Backgrounds: It is unknown whether second-generation antipsychotics are safer
than first-generation antipsychotics in terms of seizure induction.
Objective: In the present assessment, the relationships between the incidence of seizure attacks
among a great sample of non-western psychiatric inpatients and prescribed typical
and atypical antipsychotics have been probed and analyzed based on the existing data in
Methods: Razi psychiatric hospital, as one of the largest and oldest public psychiatric hospitals
in the Middle East, had been selected as the field of study in the present retrospective
estimation. For assessment, all inpatients that had suffered a seizure during the last sixtyfour
months had been included in the current study.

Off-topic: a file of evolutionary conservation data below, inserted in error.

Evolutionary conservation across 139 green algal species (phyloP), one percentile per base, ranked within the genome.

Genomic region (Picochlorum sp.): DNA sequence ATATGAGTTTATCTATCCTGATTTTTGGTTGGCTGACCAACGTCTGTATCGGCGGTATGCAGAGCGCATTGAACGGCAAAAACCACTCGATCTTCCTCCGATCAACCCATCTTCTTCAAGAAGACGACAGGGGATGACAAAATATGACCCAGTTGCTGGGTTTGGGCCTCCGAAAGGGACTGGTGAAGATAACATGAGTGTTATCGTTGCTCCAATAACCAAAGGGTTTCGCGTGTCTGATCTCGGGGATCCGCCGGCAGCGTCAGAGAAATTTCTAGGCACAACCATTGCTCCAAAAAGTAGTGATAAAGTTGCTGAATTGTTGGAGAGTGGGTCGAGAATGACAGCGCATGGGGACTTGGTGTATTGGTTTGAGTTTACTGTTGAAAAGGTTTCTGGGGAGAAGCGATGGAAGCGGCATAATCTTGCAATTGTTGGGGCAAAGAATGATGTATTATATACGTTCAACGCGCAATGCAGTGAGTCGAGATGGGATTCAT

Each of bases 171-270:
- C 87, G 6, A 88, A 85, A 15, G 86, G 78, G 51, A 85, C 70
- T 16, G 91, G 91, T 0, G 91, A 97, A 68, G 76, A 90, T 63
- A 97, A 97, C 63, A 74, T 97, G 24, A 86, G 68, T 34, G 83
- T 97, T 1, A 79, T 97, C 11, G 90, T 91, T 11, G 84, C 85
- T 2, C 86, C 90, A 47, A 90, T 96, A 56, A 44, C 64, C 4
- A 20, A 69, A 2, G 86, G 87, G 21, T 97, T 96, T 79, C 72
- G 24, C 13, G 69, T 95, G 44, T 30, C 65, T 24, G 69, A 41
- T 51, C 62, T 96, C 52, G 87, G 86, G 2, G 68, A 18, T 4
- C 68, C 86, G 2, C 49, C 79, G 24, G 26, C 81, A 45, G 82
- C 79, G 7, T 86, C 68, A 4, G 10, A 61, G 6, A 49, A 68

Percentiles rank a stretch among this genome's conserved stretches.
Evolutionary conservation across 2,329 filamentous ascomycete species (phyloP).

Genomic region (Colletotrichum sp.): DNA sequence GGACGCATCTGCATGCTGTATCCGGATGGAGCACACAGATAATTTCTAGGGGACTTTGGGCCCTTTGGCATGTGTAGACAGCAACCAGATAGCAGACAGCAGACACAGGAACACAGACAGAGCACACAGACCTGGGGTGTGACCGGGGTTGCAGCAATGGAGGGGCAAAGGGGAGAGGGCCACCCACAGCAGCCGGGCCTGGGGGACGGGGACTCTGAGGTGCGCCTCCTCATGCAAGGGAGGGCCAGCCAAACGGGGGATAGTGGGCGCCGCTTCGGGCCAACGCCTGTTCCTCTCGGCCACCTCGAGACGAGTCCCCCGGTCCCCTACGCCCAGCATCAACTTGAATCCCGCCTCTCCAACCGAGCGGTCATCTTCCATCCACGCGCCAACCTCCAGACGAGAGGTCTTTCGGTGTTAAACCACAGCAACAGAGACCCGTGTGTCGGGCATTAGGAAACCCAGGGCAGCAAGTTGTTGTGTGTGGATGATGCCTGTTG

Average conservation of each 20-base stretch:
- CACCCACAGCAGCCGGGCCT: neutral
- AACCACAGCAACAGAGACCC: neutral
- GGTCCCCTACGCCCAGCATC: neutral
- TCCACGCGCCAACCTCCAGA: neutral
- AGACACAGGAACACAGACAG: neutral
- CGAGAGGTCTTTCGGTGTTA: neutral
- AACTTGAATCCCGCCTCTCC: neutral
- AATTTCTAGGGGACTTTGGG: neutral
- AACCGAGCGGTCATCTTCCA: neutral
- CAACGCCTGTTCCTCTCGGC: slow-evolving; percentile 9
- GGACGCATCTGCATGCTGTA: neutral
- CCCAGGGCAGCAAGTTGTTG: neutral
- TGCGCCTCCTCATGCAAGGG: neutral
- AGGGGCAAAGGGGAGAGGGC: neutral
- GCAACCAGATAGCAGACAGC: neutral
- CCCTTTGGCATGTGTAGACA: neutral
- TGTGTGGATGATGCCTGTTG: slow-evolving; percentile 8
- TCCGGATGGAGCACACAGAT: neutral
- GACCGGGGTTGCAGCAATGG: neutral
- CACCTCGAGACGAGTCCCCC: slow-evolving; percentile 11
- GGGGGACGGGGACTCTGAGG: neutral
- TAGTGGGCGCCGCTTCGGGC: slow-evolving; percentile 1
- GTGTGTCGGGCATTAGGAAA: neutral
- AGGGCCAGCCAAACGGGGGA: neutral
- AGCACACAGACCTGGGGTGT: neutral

Results: Among seventy-four patients who had experienced seizure attack during the inpatient
management, and had been prescribed antipsychotics for symptomatic management of
primary psychiatric disorders, 67.56% had received atypical antipsychotic and the remaining
(32.43%) had received typical antipsychotics, which revealed a significant quantitative
difference between them (p<0.000). Among atypical antipsychotics, olanzapine was the
most recommended antipsychotic (33.78%), followed by risperidone (34%), quetiapine
(9.45%), and clozapine (n=1, 1.35%). Among typical antipsychotics, too, haloperidol
(28.37%) was significantly more prescribed than chlorpromazine (2.70%) and thioridazine
(1.35%) (p<0.000). By the way, there was no significant difference, quantitatively, between
olanzapine and haloperidol in the present evaluation (p<0.47).
Conclusion: Atypical antipsychotics have comparable potentiality, as typical antipsychotics,
for triggering seizure attacks, which demands indispensable cautiousness by clinicians
when prescribing such a group of medications for epileptic and neuropsychiatric patients.